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Super Bowl Ad Recap: The Good, The Bad, And The Battleship

I learned a few things during this year’s Super Bowl.

1) It’s really hard to dress for a Super Bowl party when both teams have the same colors. And,

2) I learned what it’s like to be a girl watching her boyfriend get beaten up, as I watched Tom Brady get repeatedly sacked in the final minutes.

At least the ads gave me some chuckles. So I’m here to recount those chuckles now to you.

Movie Trailers for Bad Movies

I’m not saying these movies will be bad. I’m just saying they almost certainly will be.

Every year during the Super Bowl, we get treated to movie trailers for the year’s biggest flops. Sahara, anyone? This year I’m calling out Battleship (because that’s easy and I don’t like to be wrong), and I’m gonna go ahead and throw that GI Joe movie out there, as well. The commercials for these movies were seen by 90 million people, but it’s a guarantee I won’t know a single person who goes to see the actual films.

Bud Light Switches It Up.

I have never been a fan of Bud Light’s cartoonish, kindergarten-colored ads featuring youngsters drinking beer in someone’s backyard. This year I was both flattered and taken aback when Bud Light began advertising directly to me. In “Work,” soft blue lighting and the sophisticated beats of Avicii set the background for a well-dressed group of young professionals gathering in a modern steel and glass building, drinking Bud Light Platinum. It provides wild contrast from last year’s “Drinkablility” campaign, which basically asked me to funnel Bud Light because it’s “easy to drink.” Since I’m terrible, I plan to continue drinking snooty microbrews no one has heard of. But well played, Bud. Well played.

Some Bizareness

You’d have to ask me a whole lot of times before I would be able to come up with a good reason why the NFL should have to air a commercial for itself during the Super Bowl. That being said, however, “Timeline” wasn’t all that bad.

Cars.com has always had very strange ads, and I’ve disliked them year after year. But this year, I’m finally on board. In “Confident You,” the guy with the confident, bobbing singing second head makes me smile every time I re-watch it.

Celebrity Appearances, the Pointless and the Sublime

Sometimes a celebrity is the focal point of a Super Bowl ad—that pretty person who moves the story along, entertaining you while extolling the virtues of the product you suddenly feel the urge to buy. Acura’s Seinfeld-heavy NSX commercial and Matthew Broderick’s Honda CRV spot are examples of the celebrity appearance done properly. The best celebrity appearance this year was Mean Joe Greene in Downy’s Unstoppables commercial, reprising his role from the classic Coke Ad.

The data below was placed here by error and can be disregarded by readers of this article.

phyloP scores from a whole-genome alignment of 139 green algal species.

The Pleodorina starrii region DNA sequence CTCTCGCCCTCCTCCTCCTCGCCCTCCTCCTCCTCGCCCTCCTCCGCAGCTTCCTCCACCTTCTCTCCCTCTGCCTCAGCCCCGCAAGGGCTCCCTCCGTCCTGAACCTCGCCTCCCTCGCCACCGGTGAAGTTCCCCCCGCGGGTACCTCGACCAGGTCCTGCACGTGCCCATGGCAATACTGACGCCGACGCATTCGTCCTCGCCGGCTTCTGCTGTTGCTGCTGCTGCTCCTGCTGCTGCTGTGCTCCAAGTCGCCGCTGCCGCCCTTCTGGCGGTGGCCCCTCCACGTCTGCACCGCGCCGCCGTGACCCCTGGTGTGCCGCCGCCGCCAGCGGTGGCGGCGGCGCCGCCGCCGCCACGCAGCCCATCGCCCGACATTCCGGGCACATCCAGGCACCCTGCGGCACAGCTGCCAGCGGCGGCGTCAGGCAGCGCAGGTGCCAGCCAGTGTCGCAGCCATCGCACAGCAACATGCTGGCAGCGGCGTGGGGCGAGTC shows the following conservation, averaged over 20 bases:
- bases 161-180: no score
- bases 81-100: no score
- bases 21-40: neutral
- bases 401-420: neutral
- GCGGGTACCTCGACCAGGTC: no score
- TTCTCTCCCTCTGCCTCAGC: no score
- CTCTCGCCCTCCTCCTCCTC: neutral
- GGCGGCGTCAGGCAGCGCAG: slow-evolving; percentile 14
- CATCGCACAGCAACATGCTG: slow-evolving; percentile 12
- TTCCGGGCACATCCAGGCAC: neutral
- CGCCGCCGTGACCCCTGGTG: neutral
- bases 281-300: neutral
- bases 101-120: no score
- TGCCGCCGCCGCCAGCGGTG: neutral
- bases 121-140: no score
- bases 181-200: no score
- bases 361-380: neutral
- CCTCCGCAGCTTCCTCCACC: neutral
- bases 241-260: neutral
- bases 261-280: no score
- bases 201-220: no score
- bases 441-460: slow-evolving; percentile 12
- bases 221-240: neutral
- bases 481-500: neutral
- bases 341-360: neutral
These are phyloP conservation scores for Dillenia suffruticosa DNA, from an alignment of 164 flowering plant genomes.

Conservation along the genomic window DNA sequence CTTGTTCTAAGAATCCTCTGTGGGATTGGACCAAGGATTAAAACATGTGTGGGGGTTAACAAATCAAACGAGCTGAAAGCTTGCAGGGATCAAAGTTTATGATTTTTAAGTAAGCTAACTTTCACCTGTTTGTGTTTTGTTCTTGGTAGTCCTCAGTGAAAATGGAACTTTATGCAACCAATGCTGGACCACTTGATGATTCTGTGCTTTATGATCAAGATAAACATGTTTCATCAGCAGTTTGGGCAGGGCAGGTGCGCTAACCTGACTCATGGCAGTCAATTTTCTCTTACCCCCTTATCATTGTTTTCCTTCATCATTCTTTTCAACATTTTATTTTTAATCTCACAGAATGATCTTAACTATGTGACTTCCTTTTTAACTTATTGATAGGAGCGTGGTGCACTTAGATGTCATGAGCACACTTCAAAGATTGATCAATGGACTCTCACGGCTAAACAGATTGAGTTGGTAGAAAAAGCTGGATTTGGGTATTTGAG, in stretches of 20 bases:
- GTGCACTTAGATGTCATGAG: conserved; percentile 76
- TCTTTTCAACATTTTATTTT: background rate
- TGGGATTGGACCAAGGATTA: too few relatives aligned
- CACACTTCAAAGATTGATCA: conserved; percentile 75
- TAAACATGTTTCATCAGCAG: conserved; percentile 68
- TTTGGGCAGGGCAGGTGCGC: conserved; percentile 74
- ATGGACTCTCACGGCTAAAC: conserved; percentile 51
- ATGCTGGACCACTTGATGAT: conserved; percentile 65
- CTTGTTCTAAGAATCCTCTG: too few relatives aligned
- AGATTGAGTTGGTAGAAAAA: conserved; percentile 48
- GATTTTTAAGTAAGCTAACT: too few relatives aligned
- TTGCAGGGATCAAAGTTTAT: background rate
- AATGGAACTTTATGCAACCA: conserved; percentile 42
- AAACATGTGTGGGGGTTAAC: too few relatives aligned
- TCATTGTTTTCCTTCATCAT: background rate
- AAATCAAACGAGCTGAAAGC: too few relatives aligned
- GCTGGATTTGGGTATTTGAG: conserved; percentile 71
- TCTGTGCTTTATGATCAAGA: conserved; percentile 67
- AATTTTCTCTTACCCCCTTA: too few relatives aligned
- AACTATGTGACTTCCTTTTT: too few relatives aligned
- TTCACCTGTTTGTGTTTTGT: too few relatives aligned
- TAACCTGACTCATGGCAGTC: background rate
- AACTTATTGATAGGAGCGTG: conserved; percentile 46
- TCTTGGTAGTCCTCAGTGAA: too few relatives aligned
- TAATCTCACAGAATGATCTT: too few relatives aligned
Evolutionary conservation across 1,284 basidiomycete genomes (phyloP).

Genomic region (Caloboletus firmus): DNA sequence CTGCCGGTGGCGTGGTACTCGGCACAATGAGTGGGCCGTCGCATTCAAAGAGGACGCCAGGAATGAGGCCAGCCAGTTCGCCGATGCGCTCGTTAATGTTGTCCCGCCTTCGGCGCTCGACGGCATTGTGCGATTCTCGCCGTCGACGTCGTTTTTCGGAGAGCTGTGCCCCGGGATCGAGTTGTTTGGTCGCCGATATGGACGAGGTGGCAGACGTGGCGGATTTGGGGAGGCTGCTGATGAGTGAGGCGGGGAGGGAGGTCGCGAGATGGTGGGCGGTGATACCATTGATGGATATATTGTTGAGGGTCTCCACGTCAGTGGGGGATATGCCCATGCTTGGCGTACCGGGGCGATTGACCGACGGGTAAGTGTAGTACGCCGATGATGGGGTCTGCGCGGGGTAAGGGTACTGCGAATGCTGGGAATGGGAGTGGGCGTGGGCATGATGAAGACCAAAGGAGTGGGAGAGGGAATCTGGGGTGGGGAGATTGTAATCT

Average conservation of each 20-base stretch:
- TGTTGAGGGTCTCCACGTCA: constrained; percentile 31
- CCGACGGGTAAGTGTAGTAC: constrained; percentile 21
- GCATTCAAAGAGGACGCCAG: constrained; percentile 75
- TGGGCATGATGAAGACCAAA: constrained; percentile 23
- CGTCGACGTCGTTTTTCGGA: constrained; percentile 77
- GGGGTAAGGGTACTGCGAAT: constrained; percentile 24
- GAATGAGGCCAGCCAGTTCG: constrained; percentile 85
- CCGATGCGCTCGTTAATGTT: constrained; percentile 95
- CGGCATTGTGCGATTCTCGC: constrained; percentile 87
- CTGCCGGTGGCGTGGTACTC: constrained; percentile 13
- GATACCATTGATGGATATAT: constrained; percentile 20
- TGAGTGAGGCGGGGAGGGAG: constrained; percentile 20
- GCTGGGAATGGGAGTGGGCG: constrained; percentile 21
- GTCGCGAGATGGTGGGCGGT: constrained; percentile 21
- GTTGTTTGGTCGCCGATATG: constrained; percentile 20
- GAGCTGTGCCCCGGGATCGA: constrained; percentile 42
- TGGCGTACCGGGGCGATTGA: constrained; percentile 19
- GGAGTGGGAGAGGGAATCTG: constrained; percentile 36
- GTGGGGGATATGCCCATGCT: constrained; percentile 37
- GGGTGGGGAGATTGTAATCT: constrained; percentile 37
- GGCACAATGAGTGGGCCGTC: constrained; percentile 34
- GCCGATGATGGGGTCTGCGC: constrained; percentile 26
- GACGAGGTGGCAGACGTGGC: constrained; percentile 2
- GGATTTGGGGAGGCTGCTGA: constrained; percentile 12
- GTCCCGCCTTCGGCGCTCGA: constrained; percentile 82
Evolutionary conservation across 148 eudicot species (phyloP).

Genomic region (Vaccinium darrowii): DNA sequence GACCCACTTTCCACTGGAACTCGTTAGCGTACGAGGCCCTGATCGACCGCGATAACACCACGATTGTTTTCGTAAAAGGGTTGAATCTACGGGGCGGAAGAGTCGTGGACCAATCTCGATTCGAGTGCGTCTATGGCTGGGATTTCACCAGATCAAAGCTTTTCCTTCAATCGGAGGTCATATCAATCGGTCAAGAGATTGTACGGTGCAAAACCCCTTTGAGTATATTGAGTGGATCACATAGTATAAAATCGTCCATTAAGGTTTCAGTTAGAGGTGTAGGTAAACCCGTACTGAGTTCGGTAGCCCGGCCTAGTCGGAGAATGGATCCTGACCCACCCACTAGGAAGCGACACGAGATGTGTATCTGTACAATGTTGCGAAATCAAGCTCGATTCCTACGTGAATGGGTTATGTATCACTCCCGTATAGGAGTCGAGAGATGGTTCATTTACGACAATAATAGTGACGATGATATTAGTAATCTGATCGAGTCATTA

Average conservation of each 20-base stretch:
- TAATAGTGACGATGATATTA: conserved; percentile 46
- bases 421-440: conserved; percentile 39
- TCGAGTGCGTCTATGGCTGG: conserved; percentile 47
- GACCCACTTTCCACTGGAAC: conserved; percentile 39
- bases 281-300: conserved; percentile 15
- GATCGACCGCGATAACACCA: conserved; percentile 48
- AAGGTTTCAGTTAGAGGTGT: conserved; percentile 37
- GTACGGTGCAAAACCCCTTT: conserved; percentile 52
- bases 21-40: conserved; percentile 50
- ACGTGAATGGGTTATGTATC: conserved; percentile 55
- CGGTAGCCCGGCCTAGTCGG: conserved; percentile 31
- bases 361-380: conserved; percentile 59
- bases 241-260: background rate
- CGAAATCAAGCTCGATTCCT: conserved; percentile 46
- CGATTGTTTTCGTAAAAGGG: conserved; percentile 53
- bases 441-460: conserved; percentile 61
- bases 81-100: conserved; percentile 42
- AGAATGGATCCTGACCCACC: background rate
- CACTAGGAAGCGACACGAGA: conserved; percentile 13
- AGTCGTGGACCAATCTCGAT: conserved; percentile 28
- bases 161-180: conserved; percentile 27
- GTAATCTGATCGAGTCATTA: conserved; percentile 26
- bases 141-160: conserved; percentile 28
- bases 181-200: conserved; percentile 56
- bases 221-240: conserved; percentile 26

There are times, too, when the celebrity is the product, like the David Beckham underwear ad, or John Stamos’ iffy yogurt ad. (He’s John Stamos, and he’s Greek, which I suppose is the point. But what is the point exactly? I choose the meaning to be, If You Eat This Yogurt, John Stamos Appears In Your Kitchen And You Get To Punch Him.)

Then there’s the true emerging trend of 2012: Celebrities appearing in weird places for five seconds. Last year Audi gave us a chuckle with about eight seconds of Kenny G. This year, many more hopped on the “commercial cameo” bandwagon. Regis Philbin shows up for 2.5 unmemorable seconds in this Pepsi Max ad.  In “King’s Court”, Pepsi also tossed in three seconds of Flavor Flav. Motley Crue made an instantly forgettable appearance in Kia’s “Dream” commercial. (Mötley Crüe had an excuse at least, as they appeared next to Adriana Lima in a bikini.) Even poor little Mr. Quiggly scampered onto the bandwagon, throwing in 1.5 seconds of Mark Cuban for absolutely no reason whatsoever.

Samsung definitely pulled off a head scratcher with their celebrity appearance, tossing in English band The Darkness, performing their one hit single that is now a decade old. Bizarre, but certainly memorable.

For Pepsi, Elton John reprised the role he has always had in my nightmares, as Evil Hipster King with Plastic Sunglasses.

Finally, of course, there was Betty White. I’ve never considered network promos to be real Super Bowl ads. (They’re normally just regular promos and I’m used to ignoring them.) But NBC scored with their promo for The Voice by bringing Betty back. Betty’s Snickers ad was the talk of the 2010 Super Bowl, and she was sorely missed last year. Kudos to NBC for turning a bland TV promo into a real opportunity for buzz.